Shouldn’t an alignment fix a shimmy?


#1

I just had an alignment on my 2014 Toyota Tacoma due to a “shimmy” at high speeds. after it was done, my attendant let me know that the shimmy may not be gone…Really? Isn’t that what an alignment is for? Could this be true? Shouldn’t the alignment have fixed my issue? Thoughts?


#2

Depends on what is causing the shimmy. Unbalanced tires, bent rim, out of round rim, bubble or defect on tire etc can cause it. An alignment makes the tires straight to specs, but does not balance the tires, however a competent alignment shop should have caught any of these. They obviously found something as they warned you the shimmy might still be there. But at least your tires are rolling straight now.


#3

An alignment won’t fix worn front end parts either.


#4

The solution for a wheel “shimmy” usually wouldn’t be an alignment as the first thing to try. But if you know you need an alignment anyway, makes sense to have that done before figuring out what’s causing the shimmy. It’s a really common thing for a wheel weight to fall off, and an unbalanced wheels is a frequent cause of shimmies. Sometimes the tire will slip & rotate w/respect to he wheel too, resulting in an unbalanced wheel/tire combination.


#5

Our terminology is maybe different. To me a shimmy has always meant a wobble or shake in the front end from the tires oscillating. Worn parts allowing front end play. A vibration to me is more due to a tire balance or bent rim issue. A shimmy could cause loss of control but a vibration would just be irritating. Several times I’ve had my car in for an alignment and they said it couldn’t be aligned until parts like the ball joints were replaced, because it wouldn’t stay in alignment.


#6

Did you ask the person why they thought you might still have a problem ?


#7

This makes me think of some of the jobs I have run into. People only want to spend a certain amount of money and “know” what the problem is so would pay me to fix only that issue. I deal with computers and all but do work for plenty of auto mechanics and the stories are all the same. I no longer take on these types of jobs but this story sure brings back memories. I have had people tell me to only spend a certain amount of money fixing a problem and to stop if it isn’t fixed after that much is spent. I can only see something like this being the reason for a fix like this. Again, I will no longer take on this type of job because the people want to spend the least but demand a complete fix. No competent shop would do an alignment and leave the original complaint un-addressed if they had a willing paying customer.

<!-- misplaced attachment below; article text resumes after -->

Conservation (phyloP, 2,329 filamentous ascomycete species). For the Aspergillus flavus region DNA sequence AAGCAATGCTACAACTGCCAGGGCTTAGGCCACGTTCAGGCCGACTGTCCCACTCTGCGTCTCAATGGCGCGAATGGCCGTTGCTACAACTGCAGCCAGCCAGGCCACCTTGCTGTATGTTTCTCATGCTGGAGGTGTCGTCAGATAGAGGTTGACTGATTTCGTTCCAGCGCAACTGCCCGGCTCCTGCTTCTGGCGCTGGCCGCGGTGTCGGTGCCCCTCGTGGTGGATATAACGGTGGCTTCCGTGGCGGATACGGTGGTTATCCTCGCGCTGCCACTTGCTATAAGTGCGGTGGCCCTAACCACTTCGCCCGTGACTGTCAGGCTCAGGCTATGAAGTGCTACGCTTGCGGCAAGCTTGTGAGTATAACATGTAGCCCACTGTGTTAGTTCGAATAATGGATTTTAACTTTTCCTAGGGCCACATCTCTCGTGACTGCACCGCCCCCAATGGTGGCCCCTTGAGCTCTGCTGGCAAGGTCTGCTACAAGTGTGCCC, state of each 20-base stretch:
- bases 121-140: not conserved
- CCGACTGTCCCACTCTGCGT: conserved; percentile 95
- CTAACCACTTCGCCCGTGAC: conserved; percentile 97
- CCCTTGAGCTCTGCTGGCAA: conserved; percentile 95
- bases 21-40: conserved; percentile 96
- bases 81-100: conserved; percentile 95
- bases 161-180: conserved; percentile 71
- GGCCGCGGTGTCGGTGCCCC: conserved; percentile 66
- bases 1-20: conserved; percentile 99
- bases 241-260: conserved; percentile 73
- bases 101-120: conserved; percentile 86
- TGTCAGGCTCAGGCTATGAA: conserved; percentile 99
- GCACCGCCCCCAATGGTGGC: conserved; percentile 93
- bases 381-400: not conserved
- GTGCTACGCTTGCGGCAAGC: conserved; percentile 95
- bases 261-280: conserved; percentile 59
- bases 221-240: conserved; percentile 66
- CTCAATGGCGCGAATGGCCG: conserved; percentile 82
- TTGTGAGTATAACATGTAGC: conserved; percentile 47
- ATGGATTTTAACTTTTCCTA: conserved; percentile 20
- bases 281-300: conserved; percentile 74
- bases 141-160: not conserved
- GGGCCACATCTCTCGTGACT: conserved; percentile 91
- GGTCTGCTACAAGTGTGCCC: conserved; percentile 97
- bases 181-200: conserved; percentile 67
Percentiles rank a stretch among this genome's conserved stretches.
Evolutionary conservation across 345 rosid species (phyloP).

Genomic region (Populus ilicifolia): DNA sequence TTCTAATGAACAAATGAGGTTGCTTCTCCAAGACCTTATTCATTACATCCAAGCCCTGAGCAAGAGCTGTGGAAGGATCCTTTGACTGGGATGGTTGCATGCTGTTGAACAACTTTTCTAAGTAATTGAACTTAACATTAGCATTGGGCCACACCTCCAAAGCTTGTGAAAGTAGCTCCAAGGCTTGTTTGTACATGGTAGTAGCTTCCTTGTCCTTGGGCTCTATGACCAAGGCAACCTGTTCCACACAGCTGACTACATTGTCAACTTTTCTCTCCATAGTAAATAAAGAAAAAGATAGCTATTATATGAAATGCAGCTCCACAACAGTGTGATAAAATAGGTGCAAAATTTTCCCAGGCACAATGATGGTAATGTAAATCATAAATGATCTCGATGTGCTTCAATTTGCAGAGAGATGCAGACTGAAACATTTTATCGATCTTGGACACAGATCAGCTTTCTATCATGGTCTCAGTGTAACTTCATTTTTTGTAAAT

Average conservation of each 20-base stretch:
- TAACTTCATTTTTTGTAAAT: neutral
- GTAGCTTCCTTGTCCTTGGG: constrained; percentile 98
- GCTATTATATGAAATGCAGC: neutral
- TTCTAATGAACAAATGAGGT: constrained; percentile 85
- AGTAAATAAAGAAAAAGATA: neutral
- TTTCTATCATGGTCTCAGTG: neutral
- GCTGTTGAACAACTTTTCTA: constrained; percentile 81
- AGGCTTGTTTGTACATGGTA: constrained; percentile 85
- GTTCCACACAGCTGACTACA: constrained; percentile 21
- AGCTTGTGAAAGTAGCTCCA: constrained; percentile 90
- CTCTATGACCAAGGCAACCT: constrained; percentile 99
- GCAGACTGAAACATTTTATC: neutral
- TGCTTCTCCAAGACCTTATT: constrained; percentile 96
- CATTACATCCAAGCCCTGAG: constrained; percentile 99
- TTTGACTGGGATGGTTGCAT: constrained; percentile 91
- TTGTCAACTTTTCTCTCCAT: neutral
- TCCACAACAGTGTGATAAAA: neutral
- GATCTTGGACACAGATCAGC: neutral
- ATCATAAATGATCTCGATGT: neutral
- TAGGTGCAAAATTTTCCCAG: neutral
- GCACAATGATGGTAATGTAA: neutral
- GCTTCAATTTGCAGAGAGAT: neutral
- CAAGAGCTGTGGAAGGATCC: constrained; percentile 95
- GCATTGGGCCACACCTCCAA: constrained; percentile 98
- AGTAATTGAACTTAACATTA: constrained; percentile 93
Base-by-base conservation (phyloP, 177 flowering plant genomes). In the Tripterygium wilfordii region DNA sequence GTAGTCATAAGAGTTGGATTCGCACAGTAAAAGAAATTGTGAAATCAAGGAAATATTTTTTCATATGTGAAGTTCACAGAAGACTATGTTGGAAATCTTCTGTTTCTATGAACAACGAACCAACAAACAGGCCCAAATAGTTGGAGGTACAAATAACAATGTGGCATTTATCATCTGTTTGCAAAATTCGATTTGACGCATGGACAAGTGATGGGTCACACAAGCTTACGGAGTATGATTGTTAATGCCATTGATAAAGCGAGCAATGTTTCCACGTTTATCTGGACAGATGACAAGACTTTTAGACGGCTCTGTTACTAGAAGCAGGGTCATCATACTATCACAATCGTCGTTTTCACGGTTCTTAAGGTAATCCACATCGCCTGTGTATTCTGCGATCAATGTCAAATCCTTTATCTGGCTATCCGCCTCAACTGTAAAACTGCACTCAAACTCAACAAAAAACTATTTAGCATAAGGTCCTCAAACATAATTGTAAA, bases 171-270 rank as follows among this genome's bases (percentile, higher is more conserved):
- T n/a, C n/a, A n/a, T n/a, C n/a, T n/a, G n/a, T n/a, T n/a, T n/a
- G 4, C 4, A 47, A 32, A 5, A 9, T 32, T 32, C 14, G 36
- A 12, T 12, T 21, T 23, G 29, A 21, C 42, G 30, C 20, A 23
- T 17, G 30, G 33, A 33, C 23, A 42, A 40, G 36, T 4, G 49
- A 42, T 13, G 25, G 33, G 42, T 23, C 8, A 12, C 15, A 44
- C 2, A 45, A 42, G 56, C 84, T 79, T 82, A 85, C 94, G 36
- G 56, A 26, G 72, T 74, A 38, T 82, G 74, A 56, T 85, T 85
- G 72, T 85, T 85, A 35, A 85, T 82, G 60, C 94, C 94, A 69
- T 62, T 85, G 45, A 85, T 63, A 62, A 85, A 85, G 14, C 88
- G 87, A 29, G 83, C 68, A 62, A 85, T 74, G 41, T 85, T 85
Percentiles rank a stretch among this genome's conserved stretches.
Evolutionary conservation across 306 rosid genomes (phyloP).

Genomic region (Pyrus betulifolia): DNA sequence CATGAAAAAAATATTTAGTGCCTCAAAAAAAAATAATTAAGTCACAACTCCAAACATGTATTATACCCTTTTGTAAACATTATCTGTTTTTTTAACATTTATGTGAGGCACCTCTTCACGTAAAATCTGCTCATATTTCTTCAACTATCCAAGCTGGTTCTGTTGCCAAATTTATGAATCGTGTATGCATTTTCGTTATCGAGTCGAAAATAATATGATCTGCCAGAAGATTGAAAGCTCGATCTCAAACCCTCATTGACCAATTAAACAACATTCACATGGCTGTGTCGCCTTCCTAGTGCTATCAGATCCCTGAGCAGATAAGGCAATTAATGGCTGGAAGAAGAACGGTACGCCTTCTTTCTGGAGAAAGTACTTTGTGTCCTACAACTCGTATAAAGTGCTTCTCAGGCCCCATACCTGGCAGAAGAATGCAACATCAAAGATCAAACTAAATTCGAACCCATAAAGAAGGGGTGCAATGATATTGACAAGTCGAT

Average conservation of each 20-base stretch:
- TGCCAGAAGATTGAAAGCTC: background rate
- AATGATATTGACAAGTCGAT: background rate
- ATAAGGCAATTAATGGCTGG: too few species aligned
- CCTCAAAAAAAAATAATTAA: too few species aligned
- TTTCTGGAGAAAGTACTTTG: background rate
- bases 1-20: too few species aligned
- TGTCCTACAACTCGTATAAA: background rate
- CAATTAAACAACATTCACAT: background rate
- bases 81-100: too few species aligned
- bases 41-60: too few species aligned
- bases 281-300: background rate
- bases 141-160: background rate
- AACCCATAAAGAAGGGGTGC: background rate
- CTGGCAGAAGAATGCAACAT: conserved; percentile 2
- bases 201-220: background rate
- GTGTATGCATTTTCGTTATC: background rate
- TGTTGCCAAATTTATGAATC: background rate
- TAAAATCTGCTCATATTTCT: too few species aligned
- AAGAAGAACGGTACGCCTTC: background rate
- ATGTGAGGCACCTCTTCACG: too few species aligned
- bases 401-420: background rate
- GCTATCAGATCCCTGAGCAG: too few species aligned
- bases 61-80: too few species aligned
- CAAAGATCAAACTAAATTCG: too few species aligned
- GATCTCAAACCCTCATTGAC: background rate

#8

Nope. An alignment makes sure the wheels are all pointed in the proper direction (toe), tilted in/out (camber) properly, tilted forward/back (caster) properly, and in your case that the rear wheels are pushing the car forward squarely. None of this will cause or fix a vibration or shimmy at speed.

The shop I work at has a reputation as a “go-to” shop for alignment and steering/suspension work. When I’m writing up a customer for an alignment, the first thing I ask is “what brings you in for an alignment?” When I’m told that the complaint is a steering wheel shimmy, I change the appointment from alignment service to “road test for shimmy/vibration, inspect and advise” and explain to the customer that a simple alignment will not fix the complaint.

When we do an alignment, we first road test the car while feeling/listening for any abnormalities, then we raise the car and “shake down” the chassis, tires, any rotating parts and recommend replacement of any worn parts before proceeding. I would like to think other shops do the same, but based on the fact that our alignments cost twice as much and take twice as long as the competition I know they don’t.

For your complaint I would be looking at tire balance, irregular wear, worn shock absorbers, possible driveline or axle shaft issues, wheel bearings, suspension components, or possibly brakes.


#9

When a repair order reads “Customer requests four wheel alignment” I get suspicious, I road test the vehicle before and after the alignment and in most cases there is a tire pull so I have to bring the vehicle in again to rotate the tires.

Years ago I was having a beer in the alley with some neighbors, one stated that they were going to have their vehicle aligned because the vehicle pulled and had a violent vibration. I took a step back to look at the vehicle and said to the owner the right front tire is separated, I can see the bulge in the tread. His response was “it is out of alignment, I know what a bad alignment feels like!”. Sometimes you have to go though the process, align the car and then show them what the problem is.


#10

A mis aligned car will not necessarily shimmy.


#11

And a shimmy doesn’t mean there is a misalignment.


#12

You have to love customers like this. The problem is obvious but they often want the cheaper fix thinking that is what it is. Then they blame you for doing a bad job when the fix you do doesn’t fix the problem even when you told them it was a more expensive fix (new tire) vs a cheaper alignment. They then demand that problem fixed for free since you “missed” it.